The Anticounterfeiting Consumer Protection Act of 1996 (the ACPA; Pub. L. 104-153, 110 Stat. 1386) was signed into law on July 2, 1996, to ensure that Federal law adequately addresses the scope and sophistication of modern counterfeiting which costs American businesses an estimated $200 billion a year worldwide. Toward that end, the ACPA amended section 526 of the Tariff Act of 1930, as amended (19 U.S.C. 1526), to provide two new tools to fight the importation of counterfeit goods: (1) the seizure, forfeiture, and destruction of merchandise bearing a counterfeit mark under 19 U.S.C. 1526(e) (section 1526(e)), as amended by section 9 of the ACPA, and (2) the imposition of a civil fine under 19 U.S.C. 1526(f) (section 1526(f)), a new section of law created under section 10 of the ACPA.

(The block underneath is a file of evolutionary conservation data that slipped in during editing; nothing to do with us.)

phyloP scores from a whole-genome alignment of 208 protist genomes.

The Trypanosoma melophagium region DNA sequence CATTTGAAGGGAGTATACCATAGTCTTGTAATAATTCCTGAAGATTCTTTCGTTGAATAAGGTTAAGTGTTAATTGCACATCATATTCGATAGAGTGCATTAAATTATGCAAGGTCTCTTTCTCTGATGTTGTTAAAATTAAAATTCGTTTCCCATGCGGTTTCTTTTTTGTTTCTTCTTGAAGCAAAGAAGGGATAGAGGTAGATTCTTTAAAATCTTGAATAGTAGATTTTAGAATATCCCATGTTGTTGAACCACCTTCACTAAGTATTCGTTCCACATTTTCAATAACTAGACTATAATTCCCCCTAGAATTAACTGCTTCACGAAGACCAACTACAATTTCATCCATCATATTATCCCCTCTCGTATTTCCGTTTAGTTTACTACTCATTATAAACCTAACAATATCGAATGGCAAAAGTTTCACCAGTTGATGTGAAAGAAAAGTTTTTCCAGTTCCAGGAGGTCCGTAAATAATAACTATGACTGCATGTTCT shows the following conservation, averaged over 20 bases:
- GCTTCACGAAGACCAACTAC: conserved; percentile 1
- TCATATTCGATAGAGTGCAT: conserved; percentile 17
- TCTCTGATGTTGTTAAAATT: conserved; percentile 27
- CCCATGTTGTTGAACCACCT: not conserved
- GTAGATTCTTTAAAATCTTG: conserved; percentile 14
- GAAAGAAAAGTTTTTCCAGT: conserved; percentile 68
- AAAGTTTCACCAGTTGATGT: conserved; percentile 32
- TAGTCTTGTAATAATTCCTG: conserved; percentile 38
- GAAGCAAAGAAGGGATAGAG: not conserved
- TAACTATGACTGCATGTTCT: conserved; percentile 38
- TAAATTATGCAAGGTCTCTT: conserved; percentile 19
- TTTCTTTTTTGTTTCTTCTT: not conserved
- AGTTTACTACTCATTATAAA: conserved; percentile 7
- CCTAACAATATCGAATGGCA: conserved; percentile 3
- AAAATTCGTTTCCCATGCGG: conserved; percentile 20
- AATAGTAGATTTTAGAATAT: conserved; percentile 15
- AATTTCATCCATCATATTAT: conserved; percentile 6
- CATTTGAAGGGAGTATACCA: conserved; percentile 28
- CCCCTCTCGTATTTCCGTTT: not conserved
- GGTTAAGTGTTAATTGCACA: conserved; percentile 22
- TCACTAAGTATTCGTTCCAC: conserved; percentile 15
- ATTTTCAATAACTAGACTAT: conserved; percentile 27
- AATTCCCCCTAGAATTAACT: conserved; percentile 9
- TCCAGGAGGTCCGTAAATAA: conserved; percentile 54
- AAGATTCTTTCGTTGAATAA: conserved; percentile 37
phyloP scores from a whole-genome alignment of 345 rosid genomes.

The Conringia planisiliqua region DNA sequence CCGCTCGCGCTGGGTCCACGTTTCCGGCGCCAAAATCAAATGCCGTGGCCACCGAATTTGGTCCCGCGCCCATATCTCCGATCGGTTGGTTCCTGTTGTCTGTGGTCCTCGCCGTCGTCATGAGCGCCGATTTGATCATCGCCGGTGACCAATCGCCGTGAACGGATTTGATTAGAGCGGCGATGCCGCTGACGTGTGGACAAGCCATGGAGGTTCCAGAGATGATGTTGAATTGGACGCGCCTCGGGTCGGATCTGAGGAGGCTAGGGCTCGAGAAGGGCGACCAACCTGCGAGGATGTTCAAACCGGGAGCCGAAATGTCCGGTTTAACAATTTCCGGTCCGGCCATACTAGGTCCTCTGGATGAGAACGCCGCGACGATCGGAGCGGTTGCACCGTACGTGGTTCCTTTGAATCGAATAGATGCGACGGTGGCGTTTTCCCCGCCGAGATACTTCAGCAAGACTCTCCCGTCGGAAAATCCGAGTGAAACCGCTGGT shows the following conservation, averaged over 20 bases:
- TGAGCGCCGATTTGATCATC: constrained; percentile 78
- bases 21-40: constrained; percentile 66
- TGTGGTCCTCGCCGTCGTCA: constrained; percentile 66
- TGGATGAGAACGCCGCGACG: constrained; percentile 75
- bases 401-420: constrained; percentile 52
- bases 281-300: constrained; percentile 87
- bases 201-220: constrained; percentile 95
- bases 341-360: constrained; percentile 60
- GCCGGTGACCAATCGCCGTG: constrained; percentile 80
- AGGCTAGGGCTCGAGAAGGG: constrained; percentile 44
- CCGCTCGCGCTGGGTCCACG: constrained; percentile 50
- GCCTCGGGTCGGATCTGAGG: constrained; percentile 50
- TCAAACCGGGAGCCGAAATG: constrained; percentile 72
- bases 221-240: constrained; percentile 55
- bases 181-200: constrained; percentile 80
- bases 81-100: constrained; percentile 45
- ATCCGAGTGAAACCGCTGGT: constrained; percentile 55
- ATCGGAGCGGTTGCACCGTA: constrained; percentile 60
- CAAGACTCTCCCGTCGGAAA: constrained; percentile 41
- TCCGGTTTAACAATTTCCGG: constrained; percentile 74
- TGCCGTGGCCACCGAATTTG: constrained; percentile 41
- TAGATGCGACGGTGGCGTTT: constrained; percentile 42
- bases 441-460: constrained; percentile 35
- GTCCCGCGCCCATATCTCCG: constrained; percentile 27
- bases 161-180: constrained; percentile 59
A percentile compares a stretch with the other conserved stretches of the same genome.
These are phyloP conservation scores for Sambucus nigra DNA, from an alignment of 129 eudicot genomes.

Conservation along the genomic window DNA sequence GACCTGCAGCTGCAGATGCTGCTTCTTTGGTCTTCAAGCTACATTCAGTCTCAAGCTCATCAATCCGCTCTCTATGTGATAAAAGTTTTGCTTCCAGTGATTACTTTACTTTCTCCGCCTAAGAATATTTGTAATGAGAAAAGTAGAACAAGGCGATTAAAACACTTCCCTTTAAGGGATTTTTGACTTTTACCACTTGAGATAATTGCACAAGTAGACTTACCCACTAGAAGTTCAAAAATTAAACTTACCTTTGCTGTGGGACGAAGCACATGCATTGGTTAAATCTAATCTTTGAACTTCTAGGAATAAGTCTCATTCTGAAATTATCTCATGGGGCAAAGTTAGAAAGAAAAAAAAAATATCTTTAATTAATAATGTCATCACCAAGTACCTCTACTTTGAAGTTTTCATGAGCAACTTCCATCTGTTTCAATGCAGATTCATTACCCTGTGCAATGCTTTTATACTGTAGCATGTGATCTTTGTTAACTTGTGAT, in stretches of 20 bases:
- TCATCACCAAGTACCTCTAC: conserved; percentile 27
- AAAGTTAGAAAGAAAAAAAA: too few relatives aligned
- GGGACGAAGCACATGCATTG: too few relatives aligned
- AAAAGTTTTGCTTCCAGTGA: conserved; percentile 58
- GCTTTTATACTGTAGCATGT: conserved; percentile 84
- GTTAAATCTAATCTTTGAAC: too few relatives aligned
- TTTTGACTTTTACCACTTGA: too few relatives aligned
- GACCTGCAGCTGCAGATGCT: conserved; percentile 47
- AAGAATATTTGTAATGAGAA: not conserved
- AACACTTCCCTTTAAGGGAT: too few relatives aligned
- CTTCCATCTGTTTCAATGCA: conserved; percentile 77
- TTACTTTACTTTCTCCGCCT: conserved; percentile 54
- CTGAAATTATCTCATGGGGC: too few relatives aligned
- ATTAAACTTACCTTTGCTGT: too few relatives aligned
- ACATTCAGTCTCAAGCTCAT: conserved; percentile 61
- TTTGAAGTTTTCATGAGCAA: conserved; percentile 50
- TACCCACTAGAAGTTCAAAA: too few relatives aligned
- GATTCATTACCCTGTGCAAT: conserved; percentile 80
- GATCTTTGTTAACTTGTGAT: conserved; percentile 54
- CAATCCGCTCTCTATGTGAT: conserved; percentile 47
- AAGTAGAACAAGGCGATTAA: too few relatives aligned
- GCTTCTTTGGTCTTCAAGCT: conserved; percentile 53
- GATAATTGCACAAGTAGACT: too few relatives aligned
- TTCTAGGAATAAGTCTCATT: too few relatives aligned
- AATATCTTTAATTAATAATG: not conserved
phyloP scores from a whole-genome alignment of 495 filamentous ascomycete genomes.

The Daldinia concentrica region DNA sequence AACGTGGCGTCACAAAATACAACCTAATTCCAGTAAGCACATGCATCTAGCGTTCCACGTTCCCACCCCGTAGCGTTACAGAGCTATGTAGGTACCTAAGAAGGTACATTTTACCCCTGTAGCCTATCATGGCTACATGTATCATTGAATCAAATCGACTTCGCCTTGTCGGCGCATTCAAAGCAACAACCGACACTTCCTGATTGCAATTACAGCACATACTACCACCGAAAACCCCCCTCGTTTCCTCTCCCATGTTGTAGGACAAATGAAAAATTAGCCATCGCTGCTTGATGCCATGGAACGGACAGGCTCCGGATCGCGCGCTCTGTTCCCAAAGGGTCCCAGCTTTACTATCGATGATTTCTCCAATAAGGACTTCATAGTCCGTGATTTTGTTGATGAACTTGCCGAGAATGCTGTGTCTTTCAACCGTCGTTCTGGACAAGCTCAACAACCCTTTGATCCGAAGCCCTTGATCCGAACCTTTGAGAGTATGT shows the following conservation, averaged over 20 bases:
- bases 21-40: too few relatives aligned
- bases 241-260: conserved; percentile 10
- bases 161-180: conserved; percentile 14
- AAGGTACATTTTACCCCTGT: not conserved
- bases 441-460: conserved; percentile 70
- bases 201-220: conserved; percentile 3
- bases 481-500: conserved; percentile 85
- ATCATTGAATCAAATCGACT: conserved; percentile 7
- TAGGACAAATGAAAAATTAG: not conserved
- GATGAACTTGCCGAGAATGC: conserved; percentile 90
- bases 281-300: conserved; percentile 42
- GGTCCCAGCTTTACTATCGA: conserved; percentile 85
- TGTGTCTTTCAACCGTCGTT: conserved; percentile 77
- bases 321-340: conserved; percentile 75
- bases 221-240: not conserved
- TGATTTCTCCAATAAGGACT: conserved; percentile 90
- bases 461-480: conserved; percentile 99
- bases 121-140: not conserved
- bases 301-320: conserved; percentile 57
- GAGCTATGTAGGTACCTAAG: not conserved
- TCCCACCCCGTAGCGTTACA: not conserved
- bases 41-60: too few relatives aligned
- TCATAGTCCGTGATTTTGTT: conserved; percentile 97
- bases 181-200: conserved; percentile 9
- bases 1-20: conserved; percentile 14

Under section 1526(e), merchandise bearing a counterfeit mark that is seized and forfeited must be destroyed except where the merchandise is not unsafe or a hazard to health and the trademark owner has consented to its disposal by one of several alternative methods (see sections 1526(e)(1),(2) and (3)). This provision ensures that a violator cannot regain possession of the forfeited goods and distribute them in some other manner (including making another attempt to import them at another U.S. Start Printed Page 43636port or into another country). Under section 1526(f)(1), a civil fine is assessed against any person who directs, assists financially or otherwise, or aids and abets the importation of merchandise for sale or public distribution that is seized under section 1526(e). Section 1526(f)(2) provides for a fine for the first seizure in an amount up to the value the imported merchandise would have had if it were genuine, according to the manufacturer's suggested retail price (MSRP). Section 1526(f)(3) provides for a fine for subsequent seizures in the amount of up to twice the value the imported merchandise would have had if it were genuine, according to the MSRP.